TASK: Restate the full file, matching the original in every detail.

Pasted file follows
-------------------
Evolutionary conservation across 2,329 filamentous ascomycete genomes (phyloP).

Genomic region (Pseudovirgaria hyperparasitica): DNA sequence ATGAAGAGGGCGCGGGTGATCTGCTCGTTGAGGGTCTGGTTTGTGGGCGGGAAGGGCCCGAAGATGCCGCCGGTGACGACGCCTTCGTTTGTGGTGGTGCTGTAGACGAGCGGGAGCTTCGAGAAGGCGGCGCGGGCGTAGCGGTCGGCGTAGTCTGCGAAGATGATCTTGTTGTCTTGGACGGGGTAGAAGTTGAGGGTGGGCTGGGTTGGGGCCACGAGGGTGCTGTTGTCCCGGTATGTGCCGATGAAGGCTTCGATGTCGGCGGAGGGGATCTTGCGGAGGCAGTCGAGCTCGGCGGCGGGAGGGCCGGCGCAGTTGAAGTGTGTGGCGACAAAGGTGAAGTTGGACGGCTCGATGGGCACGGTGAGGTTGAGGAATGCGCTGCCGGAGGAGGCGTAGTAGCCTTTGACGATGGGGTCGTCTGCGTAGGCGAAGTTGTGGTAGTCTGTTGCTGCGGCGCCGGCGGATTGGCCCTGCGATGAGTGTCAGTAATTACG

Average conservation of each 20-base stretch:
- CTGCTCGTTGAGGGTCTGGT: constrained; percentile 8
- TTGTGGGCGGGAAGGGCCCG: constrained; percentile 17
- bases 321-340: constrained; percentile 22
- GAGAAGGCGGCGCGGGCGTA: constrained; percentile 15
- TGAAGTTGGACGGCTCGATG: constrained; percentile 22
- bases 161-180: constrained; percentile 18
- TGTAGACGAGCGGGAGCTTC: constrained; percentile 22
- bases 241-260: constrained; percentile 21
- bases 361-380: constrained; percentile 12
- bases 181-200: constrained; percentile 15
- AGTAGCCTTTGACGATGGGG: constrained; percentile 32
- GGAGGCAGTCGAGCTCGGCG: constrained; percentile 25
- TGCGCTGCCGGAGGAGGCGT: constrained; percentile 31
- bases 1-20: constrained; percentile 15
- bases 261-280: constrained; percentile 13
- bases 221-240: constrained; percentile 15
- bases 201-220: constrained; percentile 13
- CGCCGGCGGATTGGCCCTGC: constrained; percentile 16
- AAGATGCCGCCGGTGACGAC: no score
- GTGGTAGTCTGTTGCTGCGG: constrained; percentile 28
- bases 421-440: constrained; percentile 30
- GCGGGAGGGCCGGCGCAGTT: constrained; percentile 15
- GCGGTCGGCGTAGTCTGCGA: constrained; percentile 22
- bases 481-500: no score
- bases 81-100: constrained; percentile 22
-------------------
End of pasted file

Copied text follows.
Evolutionary conservation across 2,329 filamentous ascomycete genomes (phyloP).

Genomic region (Pseudovirgaria hyperparasitica): DNA sequence ATGAAGAGGGCGCGGGTGATCTGCTCGTTGAGGGTCTGGTTTGTGGGCGGGAAGGGCCCGAAGATGCCGCCGGTGACGACGCCTTCGTTTGTGGTGGTGCTGTAGACGAGCGGGAGCTTCGAGAAGGCGGCGCGGGCGTAGCGGTCGGCGTAGTCTGCGAAGATGATCTTGTTGTCTTGGACGGGGTAGAAGTTGAGGGTGGGCTGGGTTGGGGCCACGAGGGTGCTGTTGTCCCGGTATGTGCCGATGAAGGCTTCGATGTCGGCGGAGGGGATCTTGCGGAGGCAGTCGAGCTCGGCGGCGGGAGGGCCGGCGCAGTTGAAGTGTGTGGCGACAAAGGTGAAGTTGGACGGCTCGATGGGCACGGTGAGGTTGAGGAATGCGCTGCCGGAGGAGGCGTAGTAGCCTTTGACGATGGGGTCGTCTGCGTAGGCGAAGTTGTGGTAGTCTGTTGCTGCGGCGCCGGCGGATTGGCCCTGCGATGAGTGTCAGTAATTACG

Average conservation of each 20-base stretch:
- CTGCTCGTTGAGGGTCTGGT: constrained; percentile 8
- TTGTGGGCGGGAAGGGCCCG: constrained; percentile 17
- bases 321-340: constrained; percentile 22
- GAGAAGGCGGCGCGGGCGTA: constrained; percentile 15
- TGAAGTTGGACGGCTCGATG: constrained; percentile 22
- bases 161-180: constrained; percentile 18
- TGTAGACGAGCGGGAGCTTC: constrained; percentile 22
- bases 241-260: constrained; percentile 21
- bases 361-380: constrained; percentile 12
- bases 181-200: constrained; percentile 15
- AGTAGCCTTTGACGATGGGG: constrained; percentile 32
- GGAGGCAGTCGAGCTCGGCG: constrained; percentile 25
- TGCGCTGCCGGAGGAGGCGT: constrained; percentile 31
- bases 1-20: constrained; percentile 15
- bases 261-280: constrained; percentile 13
- bases 221-240: constrained; percentile 15
- bases 201-220: constrained; percentile 13
- CGCCGGCGGATTGGCCCTGC: constrained; percentile 16
- AAGATGCCGCCGGTGACGAC: no score
- GTGGTAGTCTGTTGCTGCGG: constrained; percentile 28
- bases 421-440: constrained; percentile 30
- GCGGGAGGGCCGGCGCAGTT: constrained; percentile 15
- GCGGTCGGCGTAGTCTGCGA: constrained; percentile 22
- bases 481-500: no score
- bases 81-100: constrained; percentile 22